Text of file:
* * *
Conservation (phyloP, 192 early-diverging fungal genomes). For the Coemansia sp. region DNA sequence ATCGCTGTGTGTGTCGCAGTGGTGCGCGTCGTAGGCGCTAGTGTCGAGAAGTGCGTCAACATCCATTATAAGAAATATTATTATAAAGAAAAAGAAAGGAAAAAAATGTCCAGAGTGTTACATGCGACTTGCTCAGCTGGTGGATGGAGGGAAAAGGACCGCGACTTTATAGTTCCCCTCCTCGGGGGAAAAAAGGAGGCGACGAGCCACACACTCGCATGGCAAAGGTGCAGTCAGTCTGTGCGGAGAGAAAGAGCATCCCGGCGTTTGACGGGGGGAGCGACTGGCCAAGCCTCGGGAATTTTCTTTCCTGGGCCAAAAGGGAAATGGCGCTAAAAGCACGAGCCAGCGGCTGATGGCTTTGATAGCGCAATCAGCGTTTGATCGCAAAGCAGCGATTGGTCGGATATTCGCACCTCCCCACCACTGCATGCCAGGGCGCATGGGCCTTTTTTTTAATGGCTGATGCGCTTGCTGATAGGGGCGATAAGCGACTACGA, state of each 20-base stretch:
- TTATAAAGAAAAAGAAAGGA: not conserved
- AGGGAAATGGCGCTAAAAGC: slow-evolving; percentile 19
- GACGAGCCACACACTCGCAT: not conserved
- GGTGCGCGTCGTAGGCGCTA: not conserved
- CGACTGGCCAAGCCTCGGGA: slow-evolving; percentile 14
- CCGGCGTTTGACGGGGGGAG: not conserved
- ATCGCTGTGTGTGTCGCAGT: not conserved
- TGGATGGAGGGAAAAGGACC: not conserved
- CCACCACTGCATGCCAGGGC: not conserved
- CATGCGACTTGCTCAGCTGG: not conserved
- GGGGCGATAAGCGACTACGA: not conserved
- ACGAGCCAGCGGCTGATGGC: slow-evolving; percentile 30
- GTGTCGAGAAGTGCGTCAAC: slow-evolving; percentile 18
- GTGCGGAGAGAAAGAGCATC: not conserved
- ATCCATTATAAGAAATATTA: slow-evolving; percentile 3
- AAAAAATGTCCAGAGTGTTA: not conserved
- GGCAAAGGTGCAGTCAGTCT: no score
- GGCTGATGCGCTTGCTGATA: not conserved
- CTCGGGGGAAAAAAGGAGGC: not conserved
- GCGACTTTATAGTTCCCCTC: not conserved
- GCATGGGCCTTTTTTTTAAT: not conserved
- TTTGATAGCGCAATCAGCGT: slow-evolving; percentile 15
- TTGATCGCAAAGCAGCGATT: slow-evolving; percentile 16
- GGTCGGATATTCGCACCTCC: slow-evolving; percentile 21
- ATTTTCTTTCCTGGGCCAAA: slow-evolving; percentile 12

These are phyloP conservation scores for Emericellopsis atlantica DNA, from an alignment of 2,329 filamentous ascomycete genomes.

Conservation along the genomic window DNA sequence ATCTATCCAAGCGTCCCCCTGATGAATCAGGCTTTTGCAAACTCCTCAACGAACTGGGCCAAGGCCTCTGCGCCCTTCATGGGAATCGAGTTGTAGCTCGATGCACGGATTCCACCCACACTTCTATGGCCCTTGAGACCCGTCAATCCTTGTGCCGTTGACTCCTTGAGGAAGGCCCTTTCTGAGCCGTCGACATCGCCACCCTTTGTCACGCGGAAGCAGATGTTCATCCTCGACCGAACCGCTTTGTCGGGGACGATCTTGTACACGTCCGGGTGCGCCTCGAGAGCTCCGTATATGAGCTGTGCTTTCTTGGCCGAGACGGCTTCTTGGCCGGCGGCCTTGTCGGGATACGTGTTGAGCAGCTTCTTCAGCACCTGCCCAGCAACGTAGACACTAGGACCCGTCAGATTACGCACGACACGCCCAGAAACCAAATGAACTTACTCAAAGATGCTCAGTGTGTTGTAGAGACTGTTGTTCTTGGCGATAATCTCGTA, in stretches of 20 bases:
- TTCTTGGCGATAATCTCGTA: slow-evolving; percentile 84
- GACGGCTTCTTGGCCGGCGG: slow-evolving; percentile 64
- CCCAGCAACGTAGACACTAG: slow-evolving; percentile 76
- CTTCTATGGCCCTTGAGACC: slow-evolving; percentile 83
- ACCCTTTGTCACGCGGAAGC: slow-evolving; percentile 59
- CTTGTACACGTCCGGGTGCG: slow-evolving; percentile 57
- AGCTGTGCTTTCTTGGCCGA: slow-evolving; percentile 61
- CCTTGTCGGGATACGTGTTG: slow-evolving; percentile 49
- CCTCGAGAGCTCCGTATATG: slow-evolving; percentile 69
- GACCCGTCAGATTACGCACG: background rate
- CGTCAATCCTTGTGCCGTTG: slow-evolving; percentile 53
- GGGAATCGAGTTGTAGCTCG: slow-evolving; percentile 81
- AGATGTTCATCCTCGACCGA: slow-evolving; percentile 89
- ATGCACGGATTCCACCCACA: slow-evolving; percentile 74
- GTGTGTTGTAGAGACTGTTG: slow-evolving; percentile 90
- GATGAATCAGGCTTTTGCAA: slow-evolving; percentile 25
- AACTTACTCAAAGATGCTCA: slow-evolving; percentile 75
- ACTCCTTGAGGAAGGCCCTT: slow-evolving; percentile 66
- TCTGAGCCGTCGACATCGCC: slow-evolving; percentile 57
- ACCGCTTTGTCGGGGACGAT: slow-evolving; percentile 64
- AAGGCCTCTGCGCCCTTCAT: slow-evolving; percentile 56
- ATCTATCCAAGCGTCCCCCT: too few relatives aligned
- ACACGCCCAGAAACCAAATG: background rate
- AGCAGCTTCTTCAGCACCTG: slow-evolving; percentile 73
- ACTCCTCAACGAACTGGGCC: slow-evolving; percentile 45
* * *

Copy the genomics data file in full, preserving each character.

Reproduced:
Conservation (phyloP, 192 early-diverging fungal genomes). For the Coemansia sp. region DNA sequence ATCGCTGTGTGTGTCGCAGTGGTGCGCGTCGTAGGCGCTAGTGTCGAGAAGTGCGTCAACATCCATTATAAGAAATATTATTATAAAGAAAAAGAAAGGAAAAAAATGTCCAGAGTGTTACATGCGACTTGCTCAGCTGGTGGATGGAGGGAAAAGGACCGCGACTTTATAGTTCCCCTCCTCGGGGGAAAAAAGGAGGCGACGAGCCACACACTCGCATGGCAAAGGTGCAGTCAGTCTGTGCGGAGAGAAAGAGCATCCCGGCGTTTGACGGGGGGAGCGACTGGCCAAGCCTCGGGAATTTTCTTTCCTGGGCCAAAAGGGAAATGGCGCTAAAAGCACGAGCCAGCGGCTGATGGCTTTGATAGCGCAATCAGCGTTTGATCGCAAAGCAGCGATTGGTCGGATATTCGCACCTCCCCACCACTGCATGCCAGGGCGCATGGGCCTTTTTTTTAATGGCTGATGCGCTTGCTGATAGGGGCGATAAGCGACTACGA, state of each 20-base stretch:
- TTATAAAGAAAAAGAAAGGA: not conserved
- AGGGAAATGGCGCTAAAAGC: slow-evolving; percentile 19
- GACGAGCCACACACTCGCAT: not conserved
- GGTGCGCGTCGTAGGCGCTA: not conserved
- CGACTGGCCAAGCCTCGGGA: slow-evolving; percentile 14
- CCGGCGTTTGACGGGGGGAG: not conserved
- ATCGCTGTGTGTGTCGCAGT: not conserved
- TGGATGGAGGGAAAAGGACC: not conserved
- CCACCACTGCATGCCAGGGC: not conserved
- CATGCGACTTGCTCAGCTGG: not conserved
- GGGGCGATAAGCGACTACGA: not conserved
- ACGAGCCAGCGGCTGATGGC: slow-evolving; percentile 30
- GTGTCGAGAAGTGCGTCAAC: slow-evolving; percentile 18
- GTGCGGAGAGAAAGAGCATC: not conserved
- ATCCATTATAAGAAATATTA: slow-evolving; percentile 3
- AAAAAATGTCCAGAGTGTTA: not conserved
- GGCAAAGGTGCAGTCAGTCT: no score
- GGCTGATGCGCTTGCTGATA: not conserved
- CTCGGGGGAAAAAAGGAGGC: not conserved
- GCGACTTTATAGTTCCCCTC: not conserved
- GCATGGGCCTTTTTTTTAAT: not conserved
- TTTGATAGCGCAATCAGCGT: slow-evolving; percentile 15
- TTGATCGCAAAGCAGCGATT: slow-evolving; percentile 16
- GGTCGGATATTCGCACCTCC: slow-evolving; percentile 21
- ATTTTCTTTCCTGGGCCAAA: slow-evolving; percentile 12

These are phyloP conservation scores for Emericellopsis atlantica DNA, from an alignment of 2,329 filamentous ascomycete genomes.

Conservation along the genomic window DNA sequence ATCTATCCAAGCGTCCCCCTGATGAATCAGGCTTTTGCAAACTCCTCAACGAACTGGGCCAAGGCCTCTGCGCCCTTCATGGGAATCGAGTTGTAGCTCGATGCACGGATTCCACCCACACTTCTATGGCCCTTGAGACCCGTCAATCCTTGTGCCGTTGACTCCTTGAGGAAGGCCCTTTCTGAGCCGTCGACATCGCCACCCTTTGTCACGCGGAAGCAGATGTTCATCCTCGACCGAACCGCTTTGTCGGGGACGATCTTGTACACGTCCGGGTGCGCCTCGAGAGCTCCGTATATGAGCTGTGCTTTCTTGGCCGAGACGGCTTCTTGGCCGGCGGCCTTGTCGGGATACGTGTTGAGCAGCTTCTTCAGCACCTGCCCAGCAACGTAGACACTAGGACCCGTCAGATTACGCACGACACGCCCAGAAACCAAATGAACTTACTCAAAGATGCTCAGTGTGTTGTAGAGACTGTTGTTCTTGGCGATAATCTCGTA, in stretches of 20 bases:
- TTCTTGGCGATAATCTCGTA: slow-evolving; percentile 84
- GACGGCTTCTTGGCCGGCGG: slow-evolving; percentile 64
- CCCAGCAACGTAGACACTAG: slow-evolving; percentile 76
- CTTCTATGGCCCTTGAGACC: slow-evolving; percentile 83
- ACCCTTTGTCACGCGGAAGC: slow-evolving; percentile 59
- CTTGTACACGTCCGGGTGCG: slow-evolving; percentile 57
- AGCTGTGCTTTCTTGGCCGA: slow-evolving; percentile 61
- CCTTGTCGGGATACGTGTTG: slow-evolving; percentile 49
- CCTCGAGAGCTCCGTATATG: slow-evolving; percentile 69
- GACCCGTCAGATTACGCACG: background rate
- CGTCAATCCTTGTGCCGTTG: slow-evolving; percentile 53
- GGGAATCGAGTTGTAGCTCG: slow-evolving; percentile 81
- AGATGTTCATCCTCGACCGA: slow-evolving; percentile 89
- ATGCACGGATTCCACCCACA: slow-evolving; percentile 74
- GTGTGTTGTAGAGACTGTTG: slow-evolving; percentile 90
- GATGAATCAGGCTTTTGCAA: slow-evolving; percentile 25
- AACTTACTCAAAGATGCTCA: slow-evolving; percentile 75
- ACTCCTTGAGGAAGGCCCTT: slow-evolving; percentile 66
- TCTGAGCCGTCGACATCGCC: slow-evolving; percentile 57
- ACCGCTTTGTCGGGGACGAT: slow-evolving; percentile 64
- AAGGCCTCTGCGCCCTTCAT: slow-evolving; percentile 56
- ATCTATCCAAGCGTCCCCCT: too few relatives aligned
- ACACGCCCAGAAACCAAATG: background rate
- AGCAGCTTCTTCAGCACCTG: slow-evolving; percentile 73
- ACTCCTCAACGAACTGGGCC: slow-evolving; percentile 45